y day, people generate a volume of trash that weighs roughly as much as a million elephants. By 2050, if things don’t change, the plastic waste in the ocean will outweigh the fish. The Belgian photographer Paul Bulteel is deeply interested in this problem, perhaps in part because he lives in a region that seems to be successfully addressing it. Belgium has one of the highest recycling rates in the world: eighty per cent of its total packaging waste and forty-one per cent of its plastic packaging is transformed into new, reusable materials. (The United States recycles no more than fourteen per cent of its plastic-packaging waste.) For his new book of photographs, “Cycle & Recycle,” Bulteel travelled to recycling plants in Belgium, Luxembourg, Germany, the Netherlands, and France. He wanted not only to document the “volumes and variety of waste streams,” which photographers and artists have been doing for decades, but also to illustrate and encourage efforts “to recycle waste on an unprecedented scale.”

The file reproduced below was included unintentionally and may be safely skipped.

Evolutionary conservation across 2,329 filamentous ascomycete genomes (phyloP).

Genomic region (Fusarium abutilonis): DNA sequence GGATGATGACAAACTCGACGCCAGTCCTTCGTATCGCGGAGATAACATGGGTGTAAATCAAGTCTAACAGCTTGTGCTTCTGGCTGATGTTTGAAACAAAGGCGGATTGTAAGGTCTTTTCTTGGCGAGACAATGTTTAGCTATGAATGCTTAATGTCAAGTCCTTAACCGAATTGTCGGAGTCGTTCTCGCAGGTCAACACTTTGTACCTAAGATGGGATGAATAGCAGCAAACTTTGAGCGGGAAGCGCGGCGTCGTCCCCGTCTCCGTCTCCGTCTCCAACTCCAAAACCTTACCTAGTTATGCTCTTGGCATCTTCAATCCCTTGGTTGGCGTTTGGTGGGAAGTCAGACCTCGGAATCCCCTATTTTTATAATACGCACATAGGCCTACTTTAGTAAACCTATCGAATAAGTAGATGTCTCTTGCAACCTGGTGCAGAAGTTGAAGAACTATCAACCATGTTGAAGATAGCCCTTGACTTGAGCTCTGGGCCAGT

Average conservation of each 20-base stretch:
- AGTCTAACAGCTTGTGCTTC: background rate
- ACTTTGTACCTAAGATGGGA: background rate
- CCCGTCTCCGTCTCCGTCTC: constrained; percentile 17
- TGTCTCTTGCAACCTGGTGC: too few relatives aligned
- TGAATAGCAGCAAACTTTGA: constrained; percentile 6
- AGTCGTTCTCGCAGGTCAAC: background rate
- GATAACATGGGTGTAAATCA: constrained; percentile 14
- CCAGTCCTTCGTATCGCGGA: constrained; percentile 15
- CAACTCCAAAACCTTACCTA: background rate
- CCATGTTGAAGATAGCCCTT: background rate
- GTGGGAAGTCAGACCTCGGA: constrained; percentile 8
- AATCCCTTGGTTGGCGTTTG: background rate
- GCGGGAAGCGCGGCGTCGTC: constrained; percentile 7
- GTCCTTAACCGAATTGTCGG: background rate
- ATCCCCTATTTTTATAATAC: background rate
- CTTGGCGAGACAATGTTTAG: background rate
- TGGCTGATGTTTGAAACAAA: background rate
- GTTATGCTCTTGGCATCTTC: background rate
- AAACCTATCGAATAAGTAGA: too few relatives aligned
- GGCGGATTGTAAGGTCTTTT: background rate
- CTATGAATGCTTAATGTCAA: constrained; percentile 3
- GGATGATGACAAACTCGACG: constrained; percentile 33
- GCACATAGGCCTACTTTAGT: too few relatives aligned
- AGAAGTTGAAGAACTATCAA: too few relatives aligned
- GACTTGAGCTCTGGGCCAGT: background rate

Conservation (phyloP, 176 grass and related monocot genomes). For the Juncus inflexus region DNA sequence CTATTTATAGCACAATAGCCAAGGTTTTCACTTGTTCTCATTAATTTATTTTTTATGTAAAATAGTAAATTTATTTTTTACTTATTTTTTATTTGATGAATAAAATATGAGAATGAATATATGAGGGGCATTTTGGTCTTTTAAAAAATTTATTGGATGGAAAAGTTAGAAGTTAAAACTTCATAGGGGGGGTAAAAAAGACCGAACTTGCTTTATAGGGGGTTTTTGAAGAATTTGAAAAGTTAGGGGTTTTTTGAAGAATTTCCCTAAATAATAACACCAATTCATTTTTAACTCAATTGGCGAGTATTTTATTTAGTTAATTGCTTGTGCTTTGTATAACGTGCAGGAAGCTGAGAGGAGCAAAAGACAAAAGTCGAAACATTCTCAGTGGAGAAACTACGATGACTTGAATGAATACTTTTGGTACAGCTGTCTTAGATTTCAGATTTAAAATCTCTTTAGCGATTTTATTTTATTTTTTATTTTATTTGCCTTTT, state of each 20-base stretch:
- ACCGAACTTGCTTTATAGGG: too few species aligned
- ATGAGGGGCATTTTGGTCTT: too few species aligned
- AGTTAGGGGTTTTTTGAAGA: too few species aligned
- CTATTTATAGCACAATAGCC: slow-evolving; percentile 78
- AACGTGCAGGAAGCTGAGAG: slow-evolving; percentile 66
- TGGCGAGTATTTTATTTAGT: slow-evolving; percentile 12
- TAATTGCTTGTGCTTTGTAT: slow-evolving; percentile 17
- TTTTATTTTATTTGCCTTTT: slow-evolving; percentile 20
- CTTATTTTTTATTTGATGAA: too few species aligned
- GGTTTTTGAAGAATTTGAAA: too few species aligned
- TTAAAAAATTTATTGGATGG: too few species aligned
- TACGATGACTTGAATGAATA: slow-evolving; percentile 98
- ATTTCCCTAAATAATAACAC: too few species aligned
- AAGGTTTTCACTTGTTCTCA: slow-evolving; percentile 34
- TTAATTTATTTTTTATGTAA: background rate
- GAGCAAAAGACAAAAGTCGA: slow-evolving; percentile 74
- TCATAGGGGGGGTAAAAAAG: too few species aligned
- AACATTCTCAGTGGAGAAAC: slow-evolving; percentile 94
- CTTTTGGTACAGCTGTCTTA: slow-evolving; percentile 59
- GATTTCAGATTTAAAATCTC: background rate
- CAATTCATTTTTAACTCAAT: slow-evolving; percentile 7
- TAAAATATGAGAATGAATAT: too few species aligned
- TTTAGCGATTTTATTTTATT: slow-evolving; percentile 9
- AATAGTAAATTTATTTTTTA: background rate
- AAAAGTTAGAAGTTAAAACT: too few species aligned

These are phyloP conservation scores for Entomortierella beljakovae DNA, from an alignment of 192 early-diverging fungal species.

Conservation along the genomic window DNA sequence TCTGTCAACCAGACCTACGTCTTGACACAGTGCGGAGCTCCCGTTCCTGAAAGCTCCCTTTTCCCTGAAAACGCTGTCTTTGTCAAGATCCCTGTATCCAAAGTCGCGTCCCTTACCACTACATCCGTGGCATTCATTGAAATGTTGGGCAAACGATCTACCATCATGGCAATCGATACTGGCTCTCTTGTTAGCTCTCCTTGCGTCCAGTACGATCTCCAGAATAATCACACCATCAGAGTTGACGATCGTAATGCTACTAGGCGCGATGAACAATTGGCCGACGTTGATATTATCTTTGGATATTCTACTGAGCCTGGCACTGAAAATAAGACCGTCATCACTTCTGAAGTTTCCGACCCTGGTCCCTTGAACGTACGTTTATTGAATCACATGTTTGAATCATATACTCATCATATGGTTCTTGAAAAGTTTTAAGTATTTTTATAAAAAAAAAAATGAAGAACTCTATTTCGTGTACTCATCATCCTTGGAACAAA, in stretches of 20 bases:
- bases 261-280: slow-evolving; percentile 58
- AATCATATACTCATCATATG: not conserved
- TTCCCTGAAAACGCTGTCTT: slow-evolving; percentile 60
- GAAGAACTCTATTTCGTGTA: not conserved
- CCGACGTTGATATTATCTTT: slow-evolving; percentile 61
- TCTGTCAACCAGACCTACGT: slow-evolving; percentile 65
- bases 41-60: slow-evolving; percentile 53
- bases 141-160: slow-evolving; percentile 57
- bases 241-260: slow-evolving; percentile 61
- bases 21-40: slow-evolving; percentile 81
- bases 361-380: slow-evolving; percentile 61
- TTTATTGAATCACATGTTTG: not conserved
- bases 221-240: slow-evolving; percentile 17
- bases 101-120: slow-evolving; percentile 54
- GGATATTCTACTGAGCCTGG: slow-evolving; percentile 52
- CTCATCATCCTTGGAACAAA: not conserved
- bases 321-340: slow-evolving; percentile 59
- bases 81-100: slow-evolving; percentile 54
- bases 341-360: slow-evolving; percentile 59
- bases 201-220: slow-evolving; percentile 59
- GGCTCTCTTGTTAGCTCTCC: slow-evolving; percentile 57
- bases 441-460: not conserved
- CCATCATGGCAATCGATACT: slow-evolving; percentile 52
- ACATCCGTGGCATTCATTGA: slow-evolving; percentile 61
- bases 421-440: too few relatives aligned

The result is bewildering, evocative, and often beautiful. Most of the photographs depict a pile of one material, which has been collected and sorted, then shredded, pancaked, stacked, crushed, or otherwise transformed.